For the next fortnight, all the advertising sites at Clapham Common station, on London Underground’s Northern Line, will be replaced by pictures of cats. This is the result of a Kickstarter-powered crowdfunding effort to which over 700 people have contributed. Another instance of the internet fulfilling its enormous potential for facile distraction? Many will think so. But despite appearances, I think there’s at least the potential here for something deeply important. This feline takeover might just signal the beginning of a conversation our society badly needs to have: the conversation about where and when we might draw limits on the presence of advertising in our lives.
I began my career in the advertising industry straight out of university, and over a period of almost a decade worked as a planner at some of London’s biggest agencies, like Abbott Mead Vickers and Fallon, on some of adland’s biggest clients, Sainsbury’s and Sony among them. My first boss described my role to me in these words: “What you have to understand is that the average consumer sees something like 3000 advertisements a day. Your job is to cut through that: to figure out how to get our clients’ message through to their consumers amid all that noise.” For quite a few years, I found stimulation in the challenge, both intellectually and creatively. I was surrounded by some of the smartest and most inventive people I will ever meet, and we were good at what we did. I didn’t, at least at first, question the terms of engagement.
Over time, though, a seed of doubt took root. I didn’t think of myself as a consumer, so who were all these people we referred to in the third person? Was I one of “them”? Nagging concern became obsession, particularly as I studied my craft and understood more about how advertising works, influencing our behaviour and choices more at an unconscious than a conscious level. What, I began to question, are we doing to ourselves when we tell ourselves we’re consumers 3000 times a day?
In 2012, I saw evidence. A series of studies led by Northwestern University Professor Galen Bodenhausen, published under the title “Cuing the Consumer”, showed that even the lightest psychological primes (or cues) – even just reading the word “consumer” – could trigger people to respond to situations more selfishly, to care less about wider issues like the state of the environment, and even to be less happy.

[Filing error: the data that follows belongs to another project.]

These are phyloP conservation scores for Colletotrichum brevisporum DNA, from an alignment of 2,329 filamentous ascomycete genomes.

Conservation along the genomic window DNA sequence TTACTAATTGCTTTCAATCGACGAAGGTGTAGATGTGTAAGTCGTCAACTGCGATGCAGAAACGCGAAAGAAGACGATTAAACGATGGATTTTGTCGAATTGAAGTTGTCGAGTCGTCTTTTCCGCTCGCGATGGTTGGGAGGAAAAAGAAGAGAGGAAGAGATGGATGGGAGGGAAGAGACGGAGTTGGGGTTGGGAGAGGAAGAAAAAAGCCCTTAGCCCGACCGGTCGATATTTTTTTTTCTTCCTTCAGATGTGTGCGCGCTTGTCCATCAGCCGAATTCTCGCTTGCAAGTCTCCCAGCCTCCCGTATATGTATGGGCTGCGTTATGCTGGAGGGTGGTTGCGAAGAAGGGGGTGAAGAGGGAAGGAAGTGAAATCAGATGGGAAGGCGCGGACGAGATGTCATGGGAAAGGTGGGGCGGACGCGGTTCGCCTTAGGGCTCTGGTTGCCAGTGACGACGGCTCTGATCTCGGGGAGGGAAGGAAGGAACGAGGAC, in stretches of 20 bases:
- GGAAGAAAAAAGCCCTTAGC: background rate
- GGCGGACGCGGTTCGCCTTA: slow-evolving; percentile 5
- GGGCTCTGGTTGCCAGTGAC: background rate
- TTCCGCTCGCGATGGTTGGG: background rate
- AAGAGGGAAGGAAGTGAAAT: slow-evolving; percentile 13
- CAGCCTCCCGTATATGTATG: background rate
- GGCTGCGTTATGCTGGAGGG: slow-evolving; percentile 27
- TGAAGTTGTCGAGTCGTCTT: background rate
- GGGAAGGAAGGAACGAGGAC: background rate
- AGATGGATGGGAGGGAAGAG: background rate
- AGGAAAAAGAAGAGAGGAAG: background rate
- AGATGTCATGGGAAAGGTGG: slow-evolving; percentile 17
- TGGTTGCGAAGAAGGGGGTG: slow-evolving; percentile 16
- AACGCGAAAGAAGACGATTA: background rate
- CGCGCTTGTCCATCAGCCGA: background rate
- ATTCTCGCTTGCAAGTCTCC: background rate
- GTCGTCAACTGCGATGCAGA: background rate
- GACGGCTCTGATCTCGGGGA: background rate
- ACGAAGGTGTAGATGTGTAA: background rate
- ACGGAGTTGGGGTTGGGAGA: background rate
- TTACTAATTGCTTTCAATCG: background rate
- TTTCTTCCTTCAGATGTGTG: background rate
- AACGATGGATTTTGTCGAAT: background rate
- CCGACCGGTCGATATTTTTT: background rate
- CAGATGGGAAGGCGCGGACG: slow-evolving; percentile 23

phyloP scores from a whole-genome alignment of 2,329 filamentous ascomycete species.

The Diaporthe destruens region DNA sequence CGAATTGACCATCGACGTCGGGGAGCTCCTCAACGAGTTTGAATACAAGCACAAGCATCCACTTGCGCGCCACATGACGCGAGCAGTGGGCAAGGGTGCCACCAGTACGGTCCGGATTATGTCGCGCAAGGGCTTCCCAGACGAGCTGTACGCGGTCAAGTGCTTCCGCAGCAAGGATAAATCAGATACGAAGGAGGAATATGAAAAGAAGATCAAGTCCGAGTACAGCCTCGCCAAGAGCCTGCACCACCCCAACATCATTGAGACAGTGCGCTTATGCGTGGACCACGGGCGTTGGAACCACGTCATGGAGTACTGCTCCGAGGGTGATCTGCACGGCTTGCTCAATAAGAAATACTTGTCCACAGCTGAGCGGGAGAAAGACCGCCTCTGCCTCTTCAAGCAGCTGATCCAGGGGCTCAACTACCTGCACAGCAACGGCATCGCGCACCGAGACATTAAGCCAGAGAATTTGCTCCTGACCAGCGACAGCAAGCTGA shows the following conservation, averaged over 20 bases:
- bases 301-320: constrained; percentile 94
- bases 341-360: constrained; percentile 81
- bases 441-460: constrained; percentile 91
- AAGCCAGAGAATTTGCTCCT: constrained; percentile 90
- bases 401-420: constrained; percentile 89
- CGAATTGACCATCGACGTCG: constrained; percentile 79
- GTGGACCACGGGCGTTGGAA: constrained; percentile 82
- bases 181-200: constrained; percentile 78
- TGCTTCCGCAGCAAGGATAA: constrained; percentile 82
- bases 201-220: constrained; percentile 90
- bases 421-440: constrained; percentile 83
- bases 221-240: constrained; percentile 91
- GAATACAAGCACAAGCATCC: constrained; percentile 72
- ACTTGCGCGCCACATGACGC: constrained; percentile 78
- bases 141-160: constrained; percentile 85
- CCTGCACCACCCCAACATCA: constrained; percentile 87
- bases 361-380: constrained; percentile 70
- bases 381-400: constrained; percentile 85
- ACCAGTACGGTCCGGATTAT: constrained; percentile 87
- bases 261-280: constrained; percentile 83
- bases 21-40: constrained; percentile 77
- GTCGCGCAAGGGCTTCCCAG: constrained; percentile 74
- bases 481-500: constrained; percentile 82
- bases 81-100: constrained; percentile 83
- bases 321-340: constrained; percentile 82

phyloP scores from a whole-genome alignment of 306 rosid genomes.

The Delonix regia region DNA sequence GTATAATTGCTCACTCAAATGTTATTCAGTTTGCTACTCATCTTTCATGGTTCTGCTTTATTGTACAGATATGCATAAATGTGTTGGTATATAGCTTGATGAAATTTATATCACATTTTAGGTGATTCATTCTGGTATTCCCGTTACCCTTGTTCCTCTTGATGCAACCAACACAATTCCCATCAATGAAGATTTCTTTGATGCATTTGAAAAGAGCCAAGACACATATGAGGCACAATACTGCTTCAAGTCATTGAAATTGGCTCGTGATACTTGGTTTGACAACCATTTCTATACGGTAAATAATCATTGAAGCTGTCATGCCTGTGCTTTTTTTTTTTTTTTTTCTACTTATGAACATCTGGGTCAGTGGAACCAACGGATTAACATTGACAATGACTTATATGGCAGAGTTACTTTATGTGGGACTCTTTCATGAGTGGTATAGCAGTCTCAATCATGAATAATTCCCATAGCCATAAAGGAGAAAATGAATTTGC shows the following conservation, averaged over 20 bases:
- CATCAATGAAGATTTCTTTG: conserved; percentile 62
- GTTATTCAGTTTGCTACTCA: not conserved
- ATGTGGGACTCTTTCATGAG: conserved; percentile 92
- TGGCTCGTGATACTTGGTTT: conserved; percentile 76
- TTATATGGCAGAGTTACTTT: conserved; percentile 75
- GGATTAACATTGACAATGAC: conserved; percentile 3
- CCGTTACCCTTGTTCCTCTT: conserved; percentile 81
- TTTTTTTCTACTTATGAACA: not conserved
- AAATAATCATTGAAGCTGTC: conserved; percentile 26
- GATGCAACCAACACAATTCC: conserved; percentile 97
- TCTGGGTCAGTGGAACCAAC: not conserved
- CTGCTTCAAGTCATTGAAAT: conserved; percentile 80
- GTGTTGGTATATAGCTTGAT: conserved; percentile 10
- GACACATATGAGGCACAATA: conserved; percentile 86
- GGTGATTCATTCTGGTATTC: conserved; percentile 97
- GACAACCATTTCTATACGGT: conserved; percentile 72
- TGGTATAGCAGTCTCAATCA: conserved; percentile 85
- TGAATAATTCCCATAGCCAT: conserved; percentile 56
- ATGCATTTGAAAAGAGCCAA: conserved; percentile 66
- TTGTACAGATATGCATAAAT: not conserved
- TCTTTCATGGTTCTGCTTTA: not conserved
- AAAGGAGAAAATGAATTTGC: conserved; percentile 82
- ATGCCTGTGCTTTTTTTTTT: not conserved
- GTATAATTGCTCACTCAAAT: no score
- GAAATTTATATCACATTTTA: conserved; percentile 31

The simple fact is this: as a society, we need space from this idea, to remember who we really are and to express a humanity beyond consumption preferences. But the prevailing trends are going in exactly the opposite direction. Advertising is becoming more ubiquitous, not less. In the digital age, everything is a medium; and advertising – just ask the journalists – is the only business model in town.
Such a world would appal the greats of advertising history, and is killing the industry. Advertising has far overstepped its mark in people’s lives, going from uninvited-but-welcome guest, to annoyingly persistent interruptor, to invisible-but-destructive interloper. Such advertising as still deserves a good name – and there is plenty of it – is losing the war, as quantity and invasiveness trump quality and respect. The best young people are looking elsewhere for their careers, the clients no longer need their adpeople at the top table, and most of the finest creative ideas now end up staying in the bottom drawer, as budgets go on data instead of drama. As the recent “Reclaiming Agency” report by the Comms Lab called out, we have reached a point where to draw lines around where advertising can be in our lives would not just be good for the world, but great for the industry.
Where exactly we draw those lines is a matter for debate. I’m not calling for some kind of utopian all-out ban. I co-authored a report in which we proposed a principle of a kind of implicit social contract, whereby we should only be exposed to advertising if it is clear that there is a clear bargain we enter into. This approach would happily endorse magazine advertising as a clear and direct subsidy of the cover price; but would seriously question advertising to children, for example, and all advertising in public space.
That is only one approach, and may well not be the best. It wouldn’t create a world filled with Clapham cats, since after all there is a relatively clear bargain that advertising sales go some way to subsidise London travel. At any rate, the people behind the Clapham cats do not have such lofty ambitions; they just wanted to create a little oasis, and give a few Londoners a hint of what it might feel like simply to be given something to smile about for once, not something to buy, on our way to and from work.
But the way I see it, from 10 years in advertising and almost as many questioning its impact on society, those cats are not just cats, and the people who will see them are not just consumers. This might just be the moment when we all begin to realise we can be an awful lot more than we keep telling ourselves.
Jon Alexander is the founder of the New Citizenship Project and a former advertising executive.